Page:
May. 05, 2014

Picture of the Week: Whale Graveyard

by Jessica McDonald

Click to enlarge images
Four years ago, while doing roadwork on the Pan-American Highway, a Chilean construction crew got a surprise when it stumbled upon a massive collection of whale bones. An international group of paleontologists has since unearthed an unprecedented number of whale skeletons from four distinct layers at the site, dating back six to nine million years.
“I never thought I’d have to work with 40 [whale skeletons] at once,” says Nick Pyenson, curator of Fossil Marine Mammals at the Smithsonian’s National Museum of Natural History, who led the excavation. “It was overwhelming.”
The majority of the fossils represented large, filter-feeding baleen whales. But the site—known as Cerro Ballena (Spanish for “whale hill”)—also contained the remains of nine other kinds of marine vertebrates, including seals, sperm whales, dolphins, and one species previously only recovered in Peru: a walrus whale that Pyenson describes as having a “bizarre Admiral Ackbar-looking face.” The findings are described in a recent edition of The Proceedings of the Royal Society B.
Once Pyenson and his team got over the enormity of their task, they began to wonder why the ancient animals had been buried in droves in essentially the same spot repeatedly over time.
Hints came from studying tiny details in fossil scans taken by the “laser cowboys”—two members of the Smithsonian’s 3D digitization lab—whom Pyenson brought in for a week to image the fossils in order to retain information, such as how they were arranged, that would inevitably be lost as the skeletons were removed and shipped off to Chilean museums. 
Pyenson’s team learned that most of the whales were preserved with their bellies facing up, suggesting they had died at sea rather than on land. “If they wash up alive, their blowholes definitely will be pointing up [instead], because they definitely need to breathe air,” says Pyenson.
All skeletons were also remarkably free of bitemarks made by scavengers, indicating that the creatures didn’t stay long in the ocean after dying—rather, they probably washed up on land soon after perishing.
Wondering how the creatures at Cerro Ballena could have died, Pyenson recalls a similar mass death that occurred in the late 1980s, when 14 humpback whales mysteriously washed up on the shores of Cape Cod. “The humpbacks showed no signs of trauma,” he says. “In some cases they were seen on a whale watch 90 minutes before they washed up dead.” Subsequent testing found that the whales died from asphyxiation after feasting on Atlantic mackerel loaded with saxitoxin, a neurotoxin found in dinoflagellates. The microorganisms had exploded in population off the Cape Cod coast in what’s called a harmful algal bloom.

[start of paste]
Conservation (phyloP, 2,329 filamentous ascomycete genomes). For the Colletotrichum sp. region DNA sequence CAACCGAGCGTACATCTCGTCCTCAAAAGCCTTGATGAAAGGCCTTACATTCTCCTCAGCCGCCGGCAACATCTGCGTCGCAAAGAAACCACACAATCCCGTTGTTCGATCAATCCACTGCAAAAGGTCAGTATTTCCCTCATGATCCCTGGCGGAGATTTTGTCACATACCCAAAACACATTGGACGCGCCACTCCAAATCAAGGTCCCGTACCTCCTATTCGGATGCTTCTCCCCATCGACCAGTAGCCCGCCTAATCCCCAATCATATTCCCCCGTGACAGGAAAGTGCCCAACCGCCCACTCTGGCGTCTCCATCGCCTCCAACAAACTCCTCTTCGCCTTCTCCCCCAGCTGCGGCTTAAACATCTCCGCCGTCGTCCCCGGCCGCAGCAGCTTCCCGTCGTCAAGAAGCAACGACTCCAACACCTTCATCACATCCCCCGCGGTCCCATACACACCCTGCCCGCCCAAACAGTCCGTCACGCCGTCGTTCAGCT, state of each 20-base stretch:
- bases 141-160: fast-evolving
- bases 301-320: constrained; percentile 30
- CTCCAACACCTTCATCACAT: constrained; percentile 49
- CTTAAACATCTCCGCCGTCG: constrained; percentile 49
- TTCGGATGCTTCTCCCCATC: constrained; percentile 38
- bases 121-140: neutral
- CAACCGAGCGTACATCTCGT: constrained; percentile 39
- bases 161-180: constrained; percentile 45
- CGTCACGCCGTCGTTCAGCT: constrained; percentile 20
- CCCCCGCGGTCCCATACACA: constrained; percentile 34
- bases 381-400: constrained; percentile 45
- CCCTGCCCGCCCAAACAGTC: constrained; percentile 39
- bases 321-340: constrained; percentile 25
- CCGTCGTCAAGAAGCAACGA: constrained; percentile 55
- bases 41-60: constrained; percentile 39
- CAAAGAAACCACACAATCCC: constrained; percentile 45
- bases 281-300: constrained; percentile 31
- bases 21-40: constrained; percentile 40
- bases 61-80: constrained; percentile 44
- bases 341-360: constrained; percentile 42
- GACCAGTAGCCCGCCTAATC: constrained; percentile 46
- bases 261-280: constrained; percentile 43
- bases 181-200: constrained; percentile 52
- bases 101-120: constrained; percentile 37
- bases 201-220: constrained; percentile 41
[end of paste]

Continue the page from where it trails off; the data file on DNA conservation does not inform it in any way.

Could such a phenomenon explain the ancient Chilean deaths, too? Algal blooms are known to recur off the western coast of South America, fueled by the iron-rich runoff from the Andes Mountains in combination with ocean upwellings that bring nutrients to the surface. Pyenson speculates that such a bloom occurred millions of years ago, creating a toxin that poisoned all of the marine animals found at the Chilean site. Strong currents soon pushed the carcasses onto the Cerro Ballena tidal flat, where they were stranded once the water receded. Thousands of years later, a similar scenario occurred, taking down more animals. The process repeated two more times, laying the groundwork for the site as we know it today.
Given the staggering number of whale fossils recovered, Pyenson says that Cerro Ballena should be recognized as a UNESCO World Heritage site, calling it Chile’s version of the United States’ Dinosaur National Monument. But as unique as the area seems, the algal bloom hypothesis suggests that there are other sites like it. Indeed, areas off the western coasts of California and Namibia, where upwellings are common, have probably experienced similar conditions that have created whale graveyards, as yet undiscovered.
About Jessica McDonald

Jessica McDonald is a health reporter for WHYY, Philadelphia's public radio station. She is also a former SciFri intern.

The views expressed are those of the author and are not necessarily those of Science Friday.

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